Following more than a year’s worth of analysis and planning by senior leadership, the University of Nebraska will begin making adjustments in 2018-19 to the way it allocates state dollars to the four campuses to more fairly serve all 53,000 NU students.
The modest allocation changes will not result in any campus state-aided budget cuts, although ongoing budget-reduction efforts are taking place as a result of cuts in state appropriations. The changes in allocation will more accurately reflect the costs of educating students and will advance the university’s highest priority of ensuring excellent education for all, according to President Hank Bounds, University of Nebraska at Omaha and University of Nebraska Medical Center Chancellor Jeffrey P. Gold, M.D., University of Nebraska-Lincoln Chancellor Ronnie Green, and University of Nebraska at Kearney Chancellor Doug Kristensen.
“Our goal is to make certain every University of Nebraska student has the very best opportunity to be successful, no matter which campus they attend. The dollars we spend need to advance that goal,” the president and chancellors said in a joint statement.
“Together with our colleagues in business and finance and academic affairs, we’ve spent a significant amount of time looking at the data and debating the pros and cons of various allocation strategies. Our approach going forward is pro-student, pro-University and pro-Nebraska – the standards by which we measure all our decisions. It fits where our university system is today and it puts us in the best possible position to provide all our students with a high-quality education. We are proud of the collaborative work that’s been done in the interests of our faculty, staff and 53,000 students, and we’re excited about where we’re headed together.”
NU’s current approach for allocating state dollars, in place since the early 1990s, is based largely on salary costs.
President Bounds, the chancellors, chief business and academic officers and others – aided by data from experts at the National Center for Higher Education Management Systems and in regular consultation with the Board of Regents – conducted a careful review of the current methodology and concluded the 25-year-old approach was no longer the fairest way to distribute the university’s limited state dollars.
Beginning in 2018-19, NU will allocate a portion of state dollars based on student credit hour production, with weights to account for programs that are more expensive to deliver, like engineering and doctoral programs.
Allocations will not purely be distributed on student credit hour production. Funding will also be influenced by the size and scale of NU’s institution and the unique role and mission of each campus. For example, funding for Cooperative Extension and the Agricultural Research Division in the Institute of Agriculture and Natural Resources will not change because of the new approach. Additionally, UNMC’s allocations will be based not on student credit hours but on a comparative analysis of peer institutions.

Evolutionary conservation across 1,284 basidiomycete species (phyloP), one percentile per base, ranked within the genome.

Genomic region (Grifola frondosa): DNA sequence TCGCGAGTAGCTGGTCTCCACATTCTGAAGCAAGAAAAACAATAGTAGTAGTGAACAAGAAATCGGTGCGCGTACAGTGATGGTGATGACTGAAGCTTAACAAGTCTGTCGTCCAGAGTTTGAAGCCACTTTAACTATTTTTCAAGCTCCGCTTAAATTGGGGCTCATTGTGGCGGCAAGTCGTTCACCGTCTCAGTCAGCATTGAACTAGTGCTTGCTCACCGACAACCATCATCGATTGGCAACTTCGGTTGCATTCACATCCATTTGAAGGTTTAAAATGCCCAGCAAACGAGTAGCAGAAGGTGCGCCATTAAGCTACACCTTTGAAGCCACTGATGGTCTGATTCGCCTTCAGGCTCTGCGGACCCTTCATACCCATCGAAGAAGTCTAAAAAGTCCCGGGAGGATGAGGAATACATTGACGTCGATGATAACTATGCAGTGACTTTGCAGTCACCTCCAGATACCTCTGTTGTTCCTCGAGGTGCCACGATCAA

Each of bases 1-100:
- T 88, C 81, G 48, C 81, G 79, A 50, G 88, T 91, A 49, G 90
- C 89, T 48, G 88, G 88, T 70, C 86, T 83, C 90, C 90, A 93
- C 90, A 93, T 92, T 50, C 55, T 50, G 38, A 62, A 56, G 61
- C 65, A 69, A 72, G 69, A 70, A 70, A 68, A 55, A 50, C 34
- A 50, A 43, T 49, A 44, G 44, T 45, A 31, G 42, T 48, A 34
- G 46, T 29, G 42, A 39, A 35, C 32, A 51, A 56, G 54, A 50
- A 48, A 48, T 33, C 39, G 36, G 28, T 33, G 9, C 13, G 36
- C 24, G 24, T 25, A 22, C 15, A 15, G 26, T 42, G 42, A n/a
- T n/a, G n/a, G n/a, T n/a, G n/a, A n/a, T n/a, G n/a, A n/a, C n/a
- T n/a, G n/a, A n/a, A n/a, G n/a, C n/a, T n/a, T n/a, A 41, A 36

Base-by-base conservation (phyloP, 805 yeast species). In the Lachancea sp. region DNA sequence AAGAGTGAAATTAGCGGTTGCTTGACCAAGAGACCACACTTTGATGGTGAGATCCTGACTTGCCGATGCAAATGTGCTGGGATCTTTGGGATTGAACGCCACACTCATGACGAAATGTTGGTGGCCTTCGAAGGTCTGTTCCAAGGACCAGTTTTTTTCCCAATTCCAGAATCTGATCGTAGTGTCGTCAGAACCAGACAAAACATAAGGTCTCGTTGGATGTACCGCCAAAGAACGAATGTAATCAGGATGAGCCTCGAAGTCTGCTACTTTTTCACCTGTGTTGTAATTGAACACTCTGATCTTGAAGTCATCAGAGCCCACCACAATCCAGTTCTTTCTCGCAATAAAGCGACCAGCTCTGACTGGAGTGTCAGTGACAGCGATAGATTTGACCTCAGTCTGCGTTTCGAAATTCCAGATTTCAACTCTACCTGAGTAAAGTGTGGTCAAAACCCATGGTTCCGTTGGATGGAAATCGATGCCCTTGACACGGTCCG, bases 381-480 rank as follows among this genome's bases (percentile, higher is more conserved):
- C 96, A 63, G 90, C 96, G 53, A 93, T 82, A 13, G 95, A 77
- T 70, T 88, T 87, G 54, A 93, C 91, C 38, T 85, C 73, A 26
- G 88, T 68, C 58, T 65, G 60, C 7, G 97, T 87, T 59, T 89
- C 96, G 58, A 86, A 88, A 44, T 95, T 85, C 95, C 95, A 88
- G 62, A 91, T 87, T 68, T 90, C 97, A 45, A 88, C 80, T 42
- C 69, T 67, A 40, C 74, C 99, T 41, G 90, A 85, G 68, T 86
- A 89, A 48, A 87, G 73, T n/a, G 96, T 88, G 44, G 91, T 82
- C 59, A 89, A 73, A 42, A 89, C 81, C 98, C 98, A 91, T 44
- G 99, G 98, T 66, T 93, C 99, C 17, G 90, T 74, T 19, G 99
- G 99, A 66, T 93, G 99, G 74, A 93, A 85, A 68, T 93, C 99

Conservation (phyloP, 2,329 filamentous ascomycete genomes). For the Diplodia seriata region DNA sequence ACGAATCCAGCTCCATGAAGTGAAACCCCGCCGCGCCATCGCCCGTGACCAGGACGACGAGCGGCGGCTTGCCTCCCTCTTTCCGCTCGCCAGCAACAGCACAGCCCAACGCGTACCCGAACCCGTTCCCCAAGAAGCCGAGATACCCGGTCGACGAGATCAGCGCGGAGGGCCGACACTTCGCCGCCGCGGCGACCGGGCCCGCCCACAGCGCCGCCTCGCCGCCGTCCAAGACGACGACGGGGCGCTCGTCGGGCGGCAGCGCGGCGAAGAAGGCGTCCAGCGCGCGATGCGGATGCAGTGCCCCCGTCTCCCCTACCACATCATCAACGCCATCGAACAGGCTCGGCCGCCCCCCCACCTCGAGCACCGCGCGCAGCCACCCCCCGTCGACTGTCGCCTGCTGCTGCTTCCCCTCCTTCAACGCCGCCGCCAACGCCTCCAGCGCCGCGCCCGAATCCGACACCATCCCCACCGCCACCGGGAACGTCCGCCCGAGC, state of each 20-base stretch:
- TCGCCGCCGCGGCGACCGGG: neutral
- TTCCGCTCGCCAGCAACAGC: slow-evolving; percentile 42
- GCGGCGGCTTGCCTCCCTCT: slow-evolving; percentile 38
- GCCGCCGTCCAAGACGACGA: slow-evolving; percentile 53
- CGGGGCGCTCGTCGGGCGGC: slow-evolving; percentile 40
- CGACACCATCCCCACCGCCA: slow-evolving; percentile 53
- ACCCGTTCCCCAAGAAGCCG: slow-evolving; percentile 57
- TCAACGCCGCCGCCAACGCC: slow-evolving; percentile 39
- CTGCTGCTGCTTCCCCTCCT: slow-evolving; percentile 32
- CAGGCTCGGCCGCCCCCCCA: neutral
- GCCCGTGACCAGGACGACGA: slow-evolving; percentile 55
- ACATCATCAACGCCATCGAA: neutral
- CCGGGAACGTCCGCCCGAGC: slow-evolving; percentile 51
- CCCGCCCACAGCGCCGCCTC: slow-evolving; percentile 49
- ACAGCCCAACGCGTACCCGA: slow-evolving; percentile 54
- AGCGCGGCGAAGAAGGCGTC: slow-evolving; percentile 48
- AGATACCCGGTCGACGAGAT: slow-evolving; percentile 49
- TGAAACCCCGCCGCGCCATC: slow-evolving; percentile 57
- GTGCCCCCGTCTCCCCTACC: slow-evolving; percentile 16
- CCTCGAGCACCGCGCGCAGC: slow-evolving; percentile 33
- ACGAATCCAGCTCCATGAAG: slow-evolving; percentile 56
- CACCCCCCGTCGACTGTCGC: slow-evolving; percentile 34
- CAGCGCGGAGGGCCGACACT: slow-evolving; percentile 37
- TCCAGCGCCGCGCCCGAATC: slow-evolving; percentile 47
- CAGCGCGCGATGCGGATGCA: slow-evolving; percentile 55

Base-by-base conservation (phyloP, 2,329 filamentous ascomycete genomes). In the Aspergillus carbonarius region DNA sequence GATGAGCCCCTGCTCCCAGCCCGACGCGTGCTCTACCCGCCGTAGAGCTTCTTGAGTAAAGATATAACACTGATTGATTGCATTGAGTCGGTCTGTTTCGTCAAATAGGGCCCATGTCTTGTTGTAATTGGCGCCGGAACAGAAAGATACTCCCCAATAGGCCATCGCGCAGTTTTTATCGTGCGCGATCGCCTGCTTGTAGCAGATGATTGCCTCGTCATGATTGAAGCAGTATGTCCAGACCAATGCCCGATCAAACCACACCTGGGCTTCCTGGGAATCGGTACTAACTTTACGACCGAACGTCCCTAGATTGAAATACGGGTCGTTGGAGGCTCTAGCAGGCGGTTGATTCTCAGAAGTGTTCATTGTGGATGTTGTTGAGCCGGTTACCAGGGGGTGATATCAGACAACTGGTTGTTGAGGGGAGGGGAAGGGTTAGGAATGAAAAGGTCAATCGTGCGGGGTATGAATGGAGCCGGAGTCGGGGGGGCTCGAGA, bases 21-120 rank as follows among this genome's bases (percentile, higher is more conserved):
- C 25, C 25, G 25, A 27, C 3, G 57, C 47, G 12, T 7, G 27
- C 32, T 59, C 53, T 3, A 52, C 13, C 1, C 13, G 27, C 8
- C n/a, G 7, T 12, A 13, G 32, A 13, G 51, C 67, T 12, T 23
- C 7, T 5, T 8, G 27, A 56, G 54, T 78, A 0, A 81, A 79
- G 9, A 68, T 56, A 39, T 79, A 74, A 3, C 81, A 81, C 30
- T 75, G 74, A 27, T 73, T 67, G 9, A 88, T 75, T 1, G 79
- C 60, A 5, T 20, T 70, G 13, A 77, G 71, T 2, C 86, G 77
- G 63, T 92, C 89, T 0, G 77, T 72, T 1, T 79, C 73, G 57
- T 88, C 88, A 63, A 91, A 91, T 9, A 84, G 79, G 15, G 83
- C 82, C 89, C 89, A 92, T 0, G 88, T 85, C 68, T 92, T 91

The impact of the changes is modest, particularly given that state dollars represent only a portion of the university’s overall resources. Each campus’ share of NU’s total state-aided budget is projected to change by less than 1 percent.
Bounds noted that while the review of NU’s allocation processes happened independently of budget-reduction work, any allocation changes are made more difficult when cuts in state funding mean there are fewer overall dollars to distribute. Thanks to lower-than-projected health insurance rates for next year and the good work of the university-wide Budget Response Teams, no campus will be required to make permanent cuts in the current biennium beyond the BRT efforts, assuming current state appropriation levels remain unchanged.
Fiscal challenges remain, however, and Bounds said university leadership anticipates difficult decisions ahead on top of budget-reduction work already being done. The Budget Response Teams are expected to capture $30 million in long-term savings to operations – savings that have helped protect, though not completely, affordability and the academic enterprise. Both tuition and academic programs will be impacted directly as the university continues to address fiscal challenges.
Unrelated to the state funding distribution changes, additional budget modifications are taking place on some campuses to address campus-level challenges like reallocation of funds for campus priorities and lower-than-expected student credit hour production.
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